It was actually Walsh's Jungle Crows who had been originally invited to participate in the September 2007 U-14 tournament, conducted by the UK-based charitable organisation Touraid, which the KISS boys went on to win. It changed the landscape of rugby in Odisha. "We couldn't get passports for the Jungle Crows kids in time so I went to KISS, looked at a group of boys and threw a ball around," says Walsh. "They had never heard of rugby before but were enthusiastic to learn. It helped that tribal kids are natural athletes who can run, skip, hop and jump without much trouble, which I suppose is drawn from spending their childhood years outdoors. They also have a good sense of space and how to run into space. We got them to grasp the game by breaking it down to a simple concept: You run forwards but throw the ball backwards. They latched on pretty well."
In November 2006, KISS boys won a six-team event in Bhubaneswar and the squad of 56 players was pruned to 30 and then, following rigorous training, to 20 ahead of another tournament in Kolkata. "What drew us to rugby first was the egg-shaped ball," says Rajkishore, who captained the side to the historic win. Until then, moving to Bhubaneswar from their tribal settlements was the most they'd seen of the outside world and the farthest they thought they would ever go. "We practised hard for four months, staying back in school while other students went home to their villages for the summer break," he adds. "Finally, 12 of us were picked for the London tournament."
KISS coach Rudrakesh Jena was entrusted with the job of travelling with the boys to the tournament along with Walsh. The title, he says, wasn't even a dream then. "These boys had never boarded a plane or seen a bigger city than Kolkata. For them just getting on to a flight to London was like a victory in itself," says Jena. Before leaving Bhubaneswar, the team's captain was picked on what they felt would be the singular-most essential skill required overseas: the ability to converse in English. "Once we reached London, we realized it was not the best way to go about it. Bikash [Chandra Murmu, who'd been named captain] was a shy guy and like most others in the team he seemed intimidated. But Rajkishore was still the fearless, fun-loving chap he was back home and we noticed his leadership skills and decided to make him captain instead," he says.
Intimidated by burly opponents and unfamiliar weather, the Odisha teens felt their morale slip and knees weaken once they stepped on to the lush green field. "Hume bas pata tha ki ball lena hai aur bhaagna hai (We just knew the basics of the sport, that we had to take the ball and run)," Rajkishore says. "The other teams were a lot more skillful and deceptive and for the first few minutes of our first match we stood on the field confused. We kept motivating each other by saying that no matter what our opponents' size is, we should just station ourselves before them and block their way so that they have nowhere to run. Jo bhi ho jaye, maar ke jaana hai, jeet ke jaana hai (Come what may, we have to beat them and return home victorious). They ended up defeating teams from Romania, Zambia, Swaziland and Kenya to make the final against the South African side, Langa Lions. The eventual scoreline in the final, 19-5 in favour of the Indians, set off a fresh wave in Indian rugby with KISS' tribal students riding the crest.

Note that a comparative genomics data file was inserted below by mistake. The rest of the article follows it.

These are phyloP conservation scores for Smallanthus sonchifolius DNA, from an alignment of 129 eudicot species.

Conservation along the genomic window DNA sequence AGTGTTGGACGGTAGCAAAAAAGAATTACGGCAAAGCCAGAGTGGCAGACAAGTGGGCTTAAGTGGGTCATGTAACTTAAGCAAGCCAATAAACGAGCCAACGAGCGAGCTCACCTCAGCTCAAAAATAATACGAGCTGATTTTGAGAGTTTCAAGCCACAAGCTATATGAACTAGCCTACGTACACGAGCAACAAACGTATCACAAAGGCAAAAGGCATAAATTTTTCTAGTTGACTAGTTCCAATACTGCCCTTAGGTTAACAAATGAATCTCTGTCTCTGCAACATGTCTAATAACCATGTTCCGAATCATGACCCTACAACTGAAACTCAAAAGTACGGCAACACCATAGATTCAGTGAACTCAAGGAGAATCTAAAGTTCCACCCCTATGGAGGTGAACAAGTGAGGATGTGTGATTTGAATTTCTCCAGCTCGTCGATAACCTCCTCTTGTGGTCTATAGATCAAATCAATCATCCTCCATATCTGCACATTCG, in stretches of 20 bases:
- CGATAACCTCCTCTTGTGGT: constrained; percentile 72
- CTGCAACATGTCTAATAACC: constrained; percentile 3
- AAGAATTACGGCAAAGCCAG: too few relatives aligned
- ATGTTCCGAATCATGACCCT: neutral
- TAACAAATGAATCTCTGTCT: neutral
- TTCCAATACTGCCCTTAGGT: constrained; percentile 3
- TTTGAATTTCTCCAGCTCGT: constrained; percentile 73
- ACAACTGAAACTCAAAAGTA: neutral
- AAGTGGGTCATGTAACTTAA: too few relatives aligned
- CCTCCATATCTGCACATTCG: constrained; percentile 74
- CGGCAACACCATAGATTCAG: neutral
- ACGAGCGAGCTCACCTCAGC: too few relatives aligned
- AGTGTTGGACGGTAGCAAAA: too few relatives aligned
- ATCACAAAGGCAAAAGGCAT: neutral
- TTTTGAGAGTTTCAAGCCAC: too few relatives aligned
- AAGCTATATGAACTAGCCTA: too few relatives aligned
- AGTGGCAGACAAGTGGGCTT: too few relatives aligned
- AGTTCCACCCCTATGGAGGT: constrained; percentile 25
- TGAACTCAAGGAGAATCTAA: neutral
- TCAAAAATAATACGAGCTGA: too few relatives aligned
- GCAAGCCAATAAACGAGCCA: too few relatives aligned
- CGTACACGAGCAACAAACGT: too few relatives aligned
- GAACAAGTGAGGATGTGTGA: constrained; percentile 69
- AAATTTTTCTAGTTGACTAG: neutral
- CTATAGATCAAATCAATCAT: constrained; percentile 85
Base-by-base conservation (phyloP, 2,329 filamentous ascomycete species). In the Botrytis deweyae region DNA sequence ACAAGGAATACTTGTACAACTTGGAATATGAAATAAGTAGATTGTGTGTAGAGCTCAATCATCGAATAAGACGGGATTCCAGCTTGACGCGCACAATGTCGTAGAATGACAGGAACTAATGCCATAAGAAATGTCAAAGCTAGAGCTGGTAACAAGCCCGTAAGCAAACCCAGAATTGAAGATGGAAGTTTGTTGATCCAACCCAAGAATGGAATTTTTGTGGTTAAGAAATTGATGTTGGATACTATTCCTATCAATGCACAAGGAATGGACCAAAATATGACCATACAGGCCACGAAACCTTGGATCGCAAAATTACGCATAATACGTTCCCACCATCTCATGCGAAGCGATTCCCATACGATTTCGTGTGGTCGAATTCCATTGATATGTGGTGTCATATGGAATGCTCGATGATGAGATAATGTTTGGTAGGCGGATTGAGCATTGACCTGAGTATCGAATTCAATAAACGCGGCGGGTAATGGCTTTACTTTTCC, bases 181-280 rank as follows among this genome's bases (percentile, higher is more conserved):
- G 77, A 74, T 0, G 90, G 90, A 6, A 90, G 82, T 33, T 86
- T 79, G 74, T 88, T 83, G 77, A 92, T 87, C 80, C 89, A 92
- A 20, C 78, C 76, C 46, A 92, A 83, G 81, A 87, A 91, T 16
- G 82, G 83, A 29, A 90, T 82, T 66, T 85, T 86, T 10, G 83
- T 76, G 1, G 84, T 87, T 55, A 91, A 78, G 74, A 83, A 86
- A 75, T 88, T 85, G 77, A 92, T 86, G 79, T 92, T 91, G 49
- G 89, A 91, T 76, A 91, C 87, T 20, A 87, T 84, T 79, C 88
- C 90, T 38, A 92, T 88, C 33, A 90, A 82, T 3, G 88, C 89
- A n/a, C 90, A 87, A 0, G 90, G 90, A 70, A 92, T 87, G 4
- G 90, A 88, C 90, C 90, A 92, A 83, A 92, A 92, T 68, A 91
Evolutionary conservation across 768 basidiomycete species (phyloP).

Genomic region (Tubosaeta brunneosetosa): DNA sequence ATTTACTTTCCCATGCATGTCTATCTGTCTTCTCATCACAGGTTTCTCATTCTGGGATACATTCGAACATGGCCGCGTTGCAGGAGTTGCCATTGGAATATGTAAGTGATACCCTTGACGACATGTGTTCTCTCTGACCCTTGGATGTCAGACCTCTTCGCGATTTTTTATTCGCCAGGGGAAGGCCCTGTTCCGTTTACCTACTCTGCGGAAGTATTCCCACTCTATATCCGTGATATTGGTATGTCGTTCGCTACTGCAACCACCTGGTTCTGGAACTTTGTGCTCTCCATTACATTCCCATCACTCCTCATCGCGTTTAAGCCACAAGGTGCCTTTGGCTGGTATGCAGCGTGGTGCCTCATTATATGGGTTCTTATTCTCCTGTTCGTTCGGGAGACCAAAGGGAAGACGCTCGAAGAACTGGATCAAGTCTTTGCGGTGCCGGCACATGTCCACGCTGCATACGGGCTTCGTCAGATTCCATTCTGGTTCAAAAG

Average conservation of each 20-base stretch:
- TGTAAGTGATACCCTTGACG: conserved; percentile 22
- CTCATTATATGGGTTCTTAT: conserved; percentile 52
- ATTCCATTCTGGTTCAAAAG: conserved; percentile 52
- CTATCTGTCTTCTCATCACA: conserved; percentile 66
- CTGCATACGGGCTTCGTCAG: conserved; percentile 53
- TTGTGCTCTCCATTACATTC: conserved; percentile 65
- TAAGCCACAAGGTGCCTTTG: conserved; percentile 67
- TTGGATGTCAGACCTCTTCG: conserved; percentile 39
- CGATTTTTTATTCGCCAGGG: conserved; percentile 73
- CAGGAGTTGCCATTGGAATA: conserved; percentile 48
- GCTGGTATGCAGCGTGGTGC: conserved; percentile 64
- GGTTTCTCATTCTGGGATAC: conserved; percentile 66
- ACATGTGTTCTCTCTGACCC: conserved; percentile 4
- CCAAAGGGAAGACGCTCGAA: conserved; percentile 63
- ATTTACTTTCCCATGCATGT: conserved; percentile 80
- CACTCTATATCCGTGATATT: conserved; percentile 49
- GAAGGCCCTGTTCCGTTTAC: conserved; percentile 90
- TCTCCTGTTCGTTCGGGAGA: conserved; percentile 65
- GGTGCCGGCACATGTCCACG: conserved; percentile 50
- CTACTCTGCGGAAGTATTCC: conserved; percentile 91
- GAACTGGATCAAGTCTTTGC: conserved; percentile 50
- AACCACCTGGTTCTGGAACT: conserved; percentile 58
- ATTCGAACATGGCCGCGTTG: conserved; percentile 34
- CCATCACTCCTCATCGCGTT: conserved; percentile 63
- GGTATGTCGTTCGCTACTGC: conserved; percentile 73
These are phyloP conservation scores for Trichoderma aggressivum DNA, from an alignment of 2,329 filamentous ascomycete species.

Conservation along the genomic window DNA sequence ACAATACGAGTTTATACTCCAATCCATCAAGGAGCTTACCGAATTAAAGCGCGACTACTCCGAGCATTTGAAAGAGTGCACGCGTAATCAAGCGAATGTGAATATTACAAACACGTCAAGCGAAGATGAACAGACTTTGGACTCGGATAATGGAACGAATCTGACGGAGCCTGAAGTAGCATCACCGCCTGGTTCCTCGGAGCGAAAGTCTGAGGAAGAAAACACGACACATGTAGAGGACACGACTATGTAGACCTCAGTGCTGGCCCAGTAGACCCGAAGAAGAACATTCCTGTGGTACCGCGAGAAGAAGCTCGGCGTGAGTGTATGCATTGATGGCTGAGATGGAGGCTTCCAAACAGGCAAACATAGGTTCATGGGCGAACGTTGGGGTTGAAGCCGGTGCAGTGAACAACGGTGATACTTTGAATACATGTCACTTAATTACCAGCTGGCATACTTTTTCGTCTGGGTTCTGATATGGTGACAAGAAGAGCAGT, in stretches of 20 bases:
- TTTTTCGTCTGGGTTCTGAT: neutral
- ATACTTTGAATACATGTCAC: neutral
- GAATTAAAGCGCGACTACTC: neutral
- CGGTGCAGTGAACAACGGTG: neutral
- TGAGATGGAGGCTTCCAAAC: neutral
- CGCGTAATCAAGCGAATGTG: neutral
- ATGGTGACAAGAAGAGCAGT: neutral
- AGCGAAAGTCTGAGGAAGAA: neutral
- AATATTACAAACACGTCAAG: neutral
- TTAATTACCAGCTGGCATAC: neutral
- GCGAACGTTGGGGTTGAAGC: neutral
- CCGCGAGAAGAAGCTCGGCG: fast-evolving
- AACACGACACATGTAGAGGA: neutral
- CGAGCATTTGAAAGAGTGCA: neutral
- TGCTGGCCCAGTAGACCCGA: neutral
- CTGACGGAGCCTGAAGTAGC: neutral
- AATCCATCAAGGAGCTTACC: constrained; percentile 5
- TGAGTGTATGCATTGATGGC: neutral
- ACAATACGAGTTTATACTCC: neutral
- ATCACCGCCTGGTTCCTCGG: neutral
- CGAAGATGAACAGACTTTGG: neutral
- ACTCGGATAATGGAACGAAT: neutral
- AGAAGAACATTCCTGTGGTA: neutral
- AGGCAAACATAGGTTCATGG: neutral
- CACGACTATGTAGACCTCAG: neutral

Starting with 125 tribal kids in the early 1990s, KISS had 1,500 students by 2005 and little more than a decade later, the number of children who have found life and hope through this unique institution has swelled to 17 times the original figure. "I lost my father at the age of four and for my mother to provide for the family was difficult. My mother didn't even have a spare sari to wear," says Samanta. "So I wanted to bring about a change in whatever little way I could."
For state's 9.6 million tribals (according to the 2011 census), a fully free residential school that supports them from grade one through postgraduate training (popularly known as KG to PG) is a godsend for the community, an opportunity to push past whatever binds them to a life of want and misery.
So far, 10,000 tribal children have completed their education from KISS; the school receives 50,000 applications annually, where it can admit 2,000. Preference is given to girls (who constitute 60 per cent of the students), backward tribes and the lowest income groups. Coincidentally or otherwise, the literacy rate among Odisha's Scheduled Tribes has risen by around 15 per cent in a decade -- from 37.4 per cent recorded in the 2001 census to 52.2 per cent in 2011.
The highlight of the campus visit -- apart from the kitchen that feeds 25,000-odd students every day -- is the 9 a.m. morning prayers. An endless blue-pink sea of students formed in neat grids fills a space larger than a football field, heads bowed, hands folded in prayer, letting out a long, collective, sonorous, nearly-hypnotic 'Om'. Long after the prayers are done and the field is cleared of its multitude, the chant reverberates in our ears.
And then there's the rugby orientation session for KISS kids, as part of the Get Into Rugby (GIR) programme, a World Rugby initiative held three times a year to popularize the sport in association with regional associations and unions.